Kayi stood with four other contestants at starting area Gamma up on the summit of Zeus, staring out into the jagged expanse of the Olympiads and already running the race in her mind as she ignored the strobe of cameras from the press area. At about a sixty degree drop, the first pitch was steep but wide, avalanche groomed, and not particularly difficult. It was more a show descent before the real work began. Couldn’t have everyone wiping out and looking like idiots right in front of the cameras.
Sucking on her oxygen tube, Kayi turned slightly and studied the others in her group. Argyle Fontaine was a tall, wan-faced skier with a decent record. He gave her a little nod, though she couldn’t make out his features behind his face mask. Gavin something-or-other stood near Argyle, a skier she’d studied videos of but had never met until the lift up.
Beyond them, in a deep red suit with a gold dragon climbing the back, was Arthur Kyoto. Another one of the “hill fodder” skiers like Kayi, his claim to greatness was coming out of nowhere and miraculously winning one of the main qualifiers. She’d caught a bit of his pre-race interview early while getting ready and found herself riveted by the images of him carrying his twin toddlers down the bunny slopes, laughing in the snow. Her own father had taught her to ski in the same way.
He nodded hello to her and she smiled at him, raising a hand in greeting.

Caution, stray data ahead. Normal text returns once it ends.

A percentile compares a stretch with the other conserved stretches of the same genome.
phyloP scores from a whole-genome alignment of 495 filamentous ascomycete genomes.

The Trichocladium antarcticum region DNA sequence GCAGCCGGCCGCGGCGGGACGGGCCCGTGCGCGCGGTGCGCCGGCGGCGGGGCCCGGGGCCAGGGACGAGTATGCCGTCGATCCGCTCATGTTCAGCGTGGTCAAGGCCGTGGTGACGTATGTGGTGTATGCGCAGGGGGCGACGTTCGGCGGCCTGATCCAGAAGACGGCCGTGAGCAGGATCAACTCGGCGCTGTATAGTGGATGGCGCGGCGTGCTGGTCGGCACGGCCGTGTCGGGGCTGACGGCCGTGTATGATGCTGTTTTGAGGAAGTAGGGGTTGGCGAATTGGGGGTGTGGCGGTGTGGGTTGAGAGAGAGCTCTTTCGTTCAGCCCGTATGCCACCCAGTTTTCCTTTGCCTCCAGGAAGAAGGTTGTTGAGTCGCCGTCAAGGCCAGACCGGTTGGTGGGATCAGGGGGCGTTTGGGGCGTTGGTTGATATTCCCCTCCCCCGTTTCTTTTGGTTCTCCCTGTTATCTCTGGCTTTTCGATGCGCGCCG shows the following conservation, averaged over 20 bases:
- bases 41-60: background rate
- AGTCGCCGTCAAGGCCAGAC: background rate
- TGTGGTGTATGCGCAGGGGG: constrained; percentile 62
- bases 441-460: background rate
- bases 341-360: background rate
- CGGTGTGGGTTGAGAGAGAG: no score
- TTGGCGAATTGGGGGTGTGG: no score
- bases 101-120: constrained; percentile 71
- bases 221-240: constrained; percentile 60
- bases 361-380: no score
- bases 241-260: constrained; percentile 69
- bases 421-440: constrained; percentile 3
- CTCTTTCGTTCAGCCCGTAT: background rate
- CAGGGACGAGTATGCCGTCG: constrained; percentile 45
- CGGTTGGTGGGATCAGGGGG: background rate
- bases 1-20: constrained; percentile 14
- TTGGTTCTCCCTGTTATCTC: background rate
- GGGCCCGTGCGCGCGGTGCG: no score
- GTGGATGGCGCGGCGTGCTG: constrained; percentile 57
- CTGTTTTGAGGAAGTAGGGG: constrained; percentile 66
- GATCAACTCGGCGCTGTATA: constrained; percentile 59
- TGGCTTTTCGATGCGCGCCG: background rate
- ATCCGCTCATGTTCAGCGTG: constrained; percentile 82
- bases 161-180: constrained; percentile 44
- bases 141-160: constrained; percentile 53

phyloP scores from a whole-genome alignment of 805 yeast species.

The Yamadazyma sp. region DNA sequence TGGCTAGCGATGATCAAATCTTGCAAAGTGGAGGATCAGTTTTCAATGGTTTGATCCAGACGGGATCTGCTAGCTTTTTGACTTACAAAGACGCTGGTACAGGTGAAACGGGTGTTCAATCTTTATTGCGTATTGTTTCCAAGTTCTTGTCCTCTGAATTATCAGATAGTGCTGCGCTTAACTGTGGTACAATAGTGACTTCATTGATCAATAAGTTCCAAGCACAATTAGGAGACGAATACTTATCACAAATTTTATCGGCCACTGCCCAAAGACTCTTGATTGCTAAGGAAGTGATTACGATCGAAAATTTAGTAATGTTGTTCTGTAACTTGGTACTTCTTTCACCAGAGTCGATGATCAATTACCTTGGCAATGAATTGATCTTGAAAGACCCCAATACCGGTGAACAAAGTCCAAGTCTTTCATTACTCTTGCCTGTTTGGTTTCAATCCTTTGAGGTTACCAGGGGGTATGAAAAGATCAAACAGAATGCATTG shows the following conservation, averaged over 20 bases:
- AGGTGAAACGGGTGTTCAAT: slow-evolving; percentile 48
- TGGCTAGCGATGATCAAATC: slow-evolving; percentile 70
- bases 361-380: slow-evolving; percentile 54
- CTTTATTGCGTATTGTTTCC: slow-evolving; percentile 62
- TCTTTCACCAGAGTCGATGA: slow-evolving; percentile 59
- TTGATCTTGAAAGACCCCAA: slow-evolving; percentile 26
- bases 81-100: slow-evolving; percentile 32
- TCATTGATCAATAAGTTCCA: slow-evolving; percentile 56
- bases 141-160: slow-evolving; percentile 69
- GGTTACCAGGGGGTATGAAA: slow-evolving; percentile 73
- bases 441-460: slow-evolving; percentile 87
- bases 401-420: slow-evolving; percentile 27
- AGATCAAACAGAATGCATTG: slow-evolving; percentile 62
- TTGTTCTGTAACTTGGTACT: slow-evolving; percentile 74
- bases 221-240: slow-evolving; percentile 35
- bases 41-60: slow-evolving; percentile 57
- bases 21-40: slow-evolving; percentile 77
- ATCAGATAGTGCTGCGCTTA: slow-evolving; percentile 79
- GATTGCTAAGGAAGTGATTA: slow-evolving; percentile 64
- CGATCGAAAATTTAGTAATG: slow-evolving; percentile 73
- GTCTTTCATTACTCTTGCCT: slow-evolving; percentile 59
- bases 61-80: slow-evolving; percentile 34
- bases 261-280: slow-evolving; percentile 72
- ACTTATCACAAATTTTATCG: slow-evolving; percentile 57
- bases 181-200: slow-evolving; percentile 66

The race coordinators had tried to split up the top five seeds and the darling of this group stood out from the slopes in her signature pink and white plaid. Coraline Alvaros, the younger sister to the PR woman who’d coordinated Kayi’s own journey here. The younger Alvaros had done a metric load of cross-galactic web commercials and was the first woman to ski the Knives on Mirzam Prime. She tossed Kayi a smile which Kayi thought was just for the cameras, but then Coraline whispered “best of luck” in her ear.
On skiing skills alone, Kayi wanted to believe she could beat the people like Coraline. But she didn’t have the funding to afford the top tech, the designer drugs, the blood doping, and all the other stuff that was borderline illegal but allowed for those with money. The low-tech Great Race really had quite a bit of technology. Sure, no GPS, no communications, no little extras. Just poles, suit, one hour of oxygen, all the special sports goo needed to keep fueled for the hours of skiing, and skis.
For people like Coraline though, this meant high-tech skis that probably could whisk her down a mountain looking like she’d just come off a zine shoot, whip up a pot of tea, and then press her shirts. Before lunch.
Kayi forced herself away from useless thoughts. This was Asgard. The planet had never been skied. Once out on the slopes there would be something much more scary than going up against top technology and training. It was the mountain Kayi intended to race against. A hundred miles of terrain and a descent of ten vertical miles. Winning was not dying in a crevasse, or beneath thousands of pounds of crushing, moving snow, or breaking a limb out where a hovercraft couldn’t reach and starving slowly over time. Winning was survival. The placement was secondary.